Essay about The Life

16342 Words Nov 9th, 2014 66 Pages
The Hunger Games: Action-film feminism is catching fire Lisa Schwarzbaum
Burning up
Jennifer Lawrence’s Katniss Everdeen is both strong and vulnerable – a new kind of action heroine who has powered The Hunger Games: Catching fire to a $158m US debut. (Lionsgate)
Jennifer Lawrence’s Katniss Everdeen is a new type of female action film icon, and moviegoers should be very excited about that, writes Lisa Schwarzbaum.
As Catching Fire ignites on movie screens around the world, this is what we know about the 21st Century heroine called Katniss Everdeen: she is strong but also soft. She is brave but she has doubts. She is a phenomenal fictional creation, yet is real enough that moviegoers can draw inspiration from her values, her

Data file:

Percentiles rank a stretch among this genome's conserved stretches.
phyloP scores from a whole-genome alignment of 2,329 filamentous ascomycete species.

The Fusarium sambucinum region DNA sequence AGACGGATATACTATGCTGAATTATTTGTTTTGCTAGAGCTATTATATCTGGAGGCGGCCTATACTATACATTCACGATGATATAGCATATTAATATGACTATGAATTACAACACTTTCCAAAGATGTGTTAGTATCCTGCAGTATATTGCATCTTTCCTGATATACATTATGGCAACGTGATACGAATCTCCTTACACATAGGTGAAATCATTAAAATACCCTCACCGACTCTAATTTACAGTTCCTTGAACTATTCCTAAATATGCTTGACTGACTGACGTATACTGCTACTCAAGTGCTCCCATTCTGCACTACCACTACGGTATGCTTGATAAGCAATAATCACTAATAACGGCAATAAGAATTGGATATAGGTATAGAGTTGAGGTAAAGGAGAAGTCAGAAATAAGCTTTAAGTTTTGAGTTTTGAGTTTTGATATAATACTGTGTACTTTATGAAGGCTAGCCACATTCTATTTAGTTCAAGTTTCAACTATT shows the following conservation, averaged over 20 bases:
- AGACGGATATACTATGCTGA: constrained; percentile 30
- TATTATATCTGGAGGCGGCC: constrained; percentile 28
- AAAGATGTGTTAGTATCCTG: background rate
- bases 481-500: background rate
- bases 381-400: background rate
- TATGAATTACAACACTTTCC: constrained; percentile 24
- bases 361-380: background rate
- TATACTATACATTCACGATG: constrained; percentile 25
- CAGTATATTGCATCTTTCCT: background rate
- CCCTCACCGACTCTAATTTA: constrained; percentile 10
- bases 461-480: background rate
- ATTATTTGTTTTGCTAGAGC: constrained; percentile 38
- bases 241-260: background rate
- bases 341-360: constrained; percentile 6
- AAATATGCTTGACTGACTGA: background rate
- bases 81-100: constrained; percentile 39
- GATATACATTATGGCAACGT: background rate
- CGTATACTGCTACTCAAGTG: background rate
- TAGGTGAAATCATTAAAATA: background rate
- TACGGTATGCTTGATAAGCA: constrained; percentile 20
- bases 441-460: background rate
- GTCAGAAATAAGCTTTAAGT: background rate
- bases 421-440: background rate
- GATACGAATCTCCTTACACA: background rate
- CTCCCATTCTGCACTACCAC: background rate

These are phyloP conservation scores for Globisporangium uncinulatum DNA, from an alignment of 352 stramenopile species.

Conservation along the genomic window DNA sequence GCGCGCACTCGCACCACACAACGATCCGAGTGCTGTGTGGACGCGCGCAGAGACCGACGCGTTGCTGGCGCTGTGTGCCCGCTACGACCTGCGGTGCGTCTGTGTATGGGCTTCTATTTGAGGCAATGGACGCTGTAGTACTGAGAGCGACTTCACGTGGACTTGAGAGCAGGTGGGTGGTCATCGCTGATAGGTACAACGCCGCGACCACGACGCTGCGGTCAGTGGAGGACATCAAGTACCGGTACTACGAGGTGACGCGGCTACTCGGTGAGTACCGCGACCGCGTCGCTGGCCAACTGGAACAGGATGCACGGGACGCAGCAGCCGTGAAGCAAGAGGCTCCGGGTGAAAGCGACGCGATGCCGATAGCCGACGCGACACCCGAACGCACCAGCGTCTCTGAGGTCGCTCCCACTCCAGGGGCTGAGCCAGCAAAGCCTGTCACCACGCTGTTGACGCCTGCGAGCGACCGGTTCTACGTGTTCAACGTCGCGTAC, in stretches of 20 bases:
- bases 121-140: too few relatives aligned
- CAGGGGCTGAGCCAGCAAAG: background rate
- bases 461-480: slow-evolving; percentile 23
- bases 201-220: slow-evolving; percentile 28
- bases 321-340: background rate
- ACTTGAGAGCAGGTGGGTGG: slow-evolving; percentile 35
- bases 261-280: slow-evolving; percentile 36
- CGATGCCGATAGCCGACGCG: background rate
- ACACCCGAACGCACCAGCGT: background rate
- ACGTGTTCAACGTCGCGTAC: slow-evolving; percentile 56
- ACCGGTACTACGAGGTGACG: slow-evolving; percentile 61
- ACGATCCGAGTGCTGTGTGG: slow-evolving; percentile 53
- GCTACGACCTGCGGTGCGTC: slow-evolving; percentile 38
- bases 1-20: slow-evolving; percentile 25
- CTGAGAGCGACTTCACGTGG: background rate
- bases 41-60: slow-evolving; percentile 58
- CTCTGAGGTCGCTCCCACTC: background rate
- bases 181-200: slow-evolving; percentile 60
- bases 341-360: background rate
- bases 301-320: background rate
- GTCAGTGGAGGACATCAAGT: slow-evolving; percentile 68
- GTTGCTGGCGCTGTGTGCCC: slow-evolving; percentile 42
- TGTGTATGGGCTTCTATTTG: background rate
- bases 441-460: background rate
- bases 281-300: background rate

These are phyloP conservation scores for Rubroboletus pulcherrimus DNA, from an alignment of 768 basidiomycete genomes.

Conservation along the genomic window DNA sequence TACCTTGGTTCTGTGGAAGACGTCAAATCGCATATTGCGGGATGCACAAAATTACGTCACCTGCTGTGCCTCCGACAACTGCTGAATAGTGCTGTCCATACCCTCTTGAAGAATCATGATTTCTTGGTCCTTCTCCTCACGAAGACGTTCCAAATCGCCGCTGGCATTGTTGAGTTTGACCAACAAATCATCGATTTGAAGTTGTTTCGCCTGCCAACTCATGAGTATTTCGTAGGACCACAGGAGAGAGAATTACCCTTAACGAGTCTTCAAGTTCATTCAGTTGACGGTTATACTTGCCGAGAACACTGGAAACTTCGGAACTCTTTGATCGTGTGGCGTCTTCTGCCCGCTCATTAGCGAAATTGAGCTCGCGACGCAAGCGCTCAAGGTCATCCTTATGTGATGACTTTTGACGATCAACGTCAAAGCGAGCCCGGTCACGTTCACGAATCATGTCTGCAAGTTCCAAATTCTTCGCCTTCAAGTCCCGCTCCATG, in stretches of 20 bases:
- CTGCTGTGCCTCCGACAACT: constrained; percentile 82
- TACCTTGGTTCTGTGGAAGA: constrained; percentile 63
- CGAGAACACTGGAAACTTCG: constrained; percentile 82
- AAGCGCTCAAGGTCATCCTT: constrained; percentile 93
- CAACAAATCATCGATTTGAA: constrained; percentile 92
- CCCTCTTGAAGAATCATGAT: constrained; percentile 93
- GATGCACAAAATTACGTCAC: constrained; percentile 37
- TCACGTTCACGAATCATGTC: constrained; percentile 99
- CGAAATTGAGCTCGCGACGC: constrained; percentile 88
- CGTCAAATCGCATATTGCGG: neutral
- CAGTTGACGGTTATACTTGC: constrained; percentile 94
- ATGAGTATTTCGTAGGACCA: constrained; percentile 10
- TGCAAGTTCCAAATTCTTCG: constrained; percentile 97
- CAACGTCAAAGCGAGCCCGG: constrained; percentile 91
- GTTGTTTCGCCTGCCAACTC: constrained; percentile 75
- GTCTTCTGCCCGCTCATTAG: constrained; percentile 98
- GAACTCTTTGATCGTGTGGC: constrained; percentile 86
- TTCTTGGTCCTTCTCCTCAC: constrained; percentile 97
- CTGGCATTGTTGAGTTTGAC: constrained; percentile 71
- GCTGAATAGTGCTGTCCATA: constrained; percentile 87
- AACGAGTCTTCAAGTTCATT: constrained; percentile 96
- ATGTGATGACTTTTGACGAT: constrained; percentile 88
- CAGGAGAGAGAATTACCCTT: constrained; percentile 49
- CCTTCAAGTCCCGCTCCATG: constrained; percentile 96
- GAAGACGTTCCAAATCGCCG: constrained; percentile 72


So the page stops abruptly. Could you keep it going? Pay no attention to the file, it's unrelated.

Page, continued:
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“Not a**-kicking for the sake of a**-kicking,” the producer succinctly puts it. Indeed, in discussing the adaptation with the books’ author Suzanne Collins, the two agreed on the importance of demonstrating that, as Jacobson puts it, “you don’t have to be perfect, you don’t have to be heroic, you don’t have to be planning to save the world. But you can still be an agent of change.” Why Katniss is a Feminist Character (And It’s Not Because She Wields a Bow and Beats Boys Up)
When The Hunger Games hit shelves in 2008, its feisty main character quickly earned the “strong female character” seal of approval from fans of young adult lit. Hot-tempered, bow-wielding Katniss is fiercely independent, scornful of feminine frills, and barred off to any emotion that could render her vulnerable. Essentially, as one blogger pointed out recently, she’s the anti-Bella Swan, a golden girl for all those YA readers who like their female protagonists to do something more worthwhile than choose between two men.
But amidst the flurry of excitement over Katniss’s complete and utter BAMFness (to use the technical term), it’s easy to forget what keeps her alive is not superior strength, speed, or intelligence, but rather a

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